There’s a well-known saying in English (and a few other languages): “perfect is the enemy of good”. It’s a saying I like to say to other people all the time, like when encouraging someone else to get their own cool thing off the ground, or to get a project underway at work. “Yeah man, whatever, we can refactor it down later, let’s get some kludgey shit thrown together for now to get something going!” I’ve learned, however, that, as with many adages I offer to folk, I’m actually pretty awful at following the advice myself4, and I’m especially bad at following it when left to my own devices. I’ve been working to change this, and as part of working to change it, I’ve had to give some thought to why I am this way. My theory on being such a perfectionist in my personal projects is somewhat twofold:
First, anxiety of publishing things in the public realm. “Nononono dude, I don’t want to have horrible code up on my GitHub, I’d rather have no code on my GitHub, at least then employers will assume I don’t write code at all in my spare time, rather than writing shitty code”. I’ve found this side of the reasoning has died down significantly in more recent years as a function of age and career growth: I no longer (as badly) feel that I have something to prove to the industry. I’m here, I’ve been doing this thing for a good while now, and I’m decent at it. Cool. If I have some shitty code on my GitHub or my SourceHut or whatever, who cares?! It lives alongside other actually decent code I’ve published, either myself, or on behalf of companies I’ve worked for.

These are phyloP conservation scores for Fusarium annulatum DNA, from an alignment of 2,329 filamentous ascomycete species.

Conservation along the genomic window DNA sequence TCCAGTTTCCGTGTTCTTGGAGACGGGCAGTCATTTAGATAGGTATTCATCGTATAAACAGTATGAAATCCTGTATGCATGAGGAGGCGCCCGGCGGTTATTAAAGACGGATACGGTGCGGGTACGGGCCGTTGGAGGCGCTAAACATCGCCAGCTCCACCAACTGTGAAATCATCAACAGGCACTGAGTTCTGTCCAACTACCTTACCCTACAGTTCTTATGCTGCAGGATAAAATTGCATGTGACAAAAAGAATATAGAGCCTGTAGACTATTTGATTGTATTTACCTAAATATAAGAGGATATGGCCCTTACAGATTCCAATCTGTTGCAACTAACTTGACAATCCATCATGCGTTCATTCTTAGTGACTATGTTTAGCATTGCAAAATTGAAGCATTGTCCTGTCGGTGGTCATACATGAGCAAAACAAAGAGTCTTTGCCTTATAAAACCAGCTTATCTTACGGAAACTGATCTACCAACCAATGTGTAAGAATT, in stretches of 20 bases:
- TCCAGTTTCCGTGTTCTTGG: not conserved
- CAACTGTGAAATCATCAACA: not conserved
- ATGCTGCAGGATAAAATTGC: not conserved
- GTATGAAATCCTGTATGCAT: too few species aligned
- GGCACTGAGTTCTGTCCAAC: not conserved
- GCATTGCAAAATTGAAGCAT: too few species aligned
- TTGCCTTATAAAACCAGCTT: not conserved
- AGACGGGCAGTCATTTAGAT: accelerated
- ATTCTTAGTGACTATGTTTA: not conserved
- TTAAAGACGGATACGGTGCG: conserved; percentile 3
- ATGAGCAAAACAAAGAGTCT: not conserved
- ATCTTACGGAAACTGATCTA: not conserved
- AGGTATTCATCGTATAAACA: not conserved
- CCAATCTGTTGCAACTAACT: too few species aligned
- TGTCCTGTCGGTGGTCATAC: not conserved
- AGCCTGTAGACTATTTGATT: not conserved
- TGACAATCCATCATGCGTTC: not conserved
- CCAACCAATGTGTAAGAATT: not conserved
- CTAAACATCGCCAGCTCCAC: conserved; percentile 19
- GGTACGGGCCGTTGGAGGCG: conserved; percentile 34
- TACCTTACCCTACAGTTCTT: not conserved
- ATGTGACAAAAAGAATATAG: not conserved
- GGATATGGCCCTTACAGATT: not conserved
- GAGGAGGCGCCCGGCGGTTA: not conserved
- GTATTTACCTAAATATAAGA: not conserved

Second, a sense of agency - agency I longed for in day-to-day work. In industry, typically one will be using whatever the flavor of the week toolchain and language is, or whatever the team agreed on a gazillion years before you showed up, or whatever some manager thinks they can easily hire for, and depending on your creative interests as a developer, this may or may not fulfill you. I know for me, it often did not: reading about languages like Haskell and Rust pushed my brain to think in ways I previously hadn’t, and then going back to whatever my dayjob of the time was to write, say, RESTful CRUD endpoints in Python, was a touch depressing. So in my free time, where I got to write all the rules about what got used and why, I lunged at the opportunity to try all the things, all the time, and I wanted to see how to use those things to write software better. This now meant I was, and little did I realize the gravity of this until I started doing all this reflection, fighting a war on two fronts of sorts: not only did I want to ship a “product” (or a toy, or a whatever), but I also needed to climb this giant mountain of learning a new tool… and learning that new tool well enough to do things “right”… whatever that meant.
Like many5 folks in software, I have a complex and complicated life outside of software and its development. Some might say I wear lots of hats or have gotten to live lots of chapters in a very short time. A saying that was for a long time (and in some circles still is) associated with me is “strong fuck-it reflex”, referring to the long list of things I’ll say “oh fuck it, why not” to. This list includes, but is not limited to, some major items: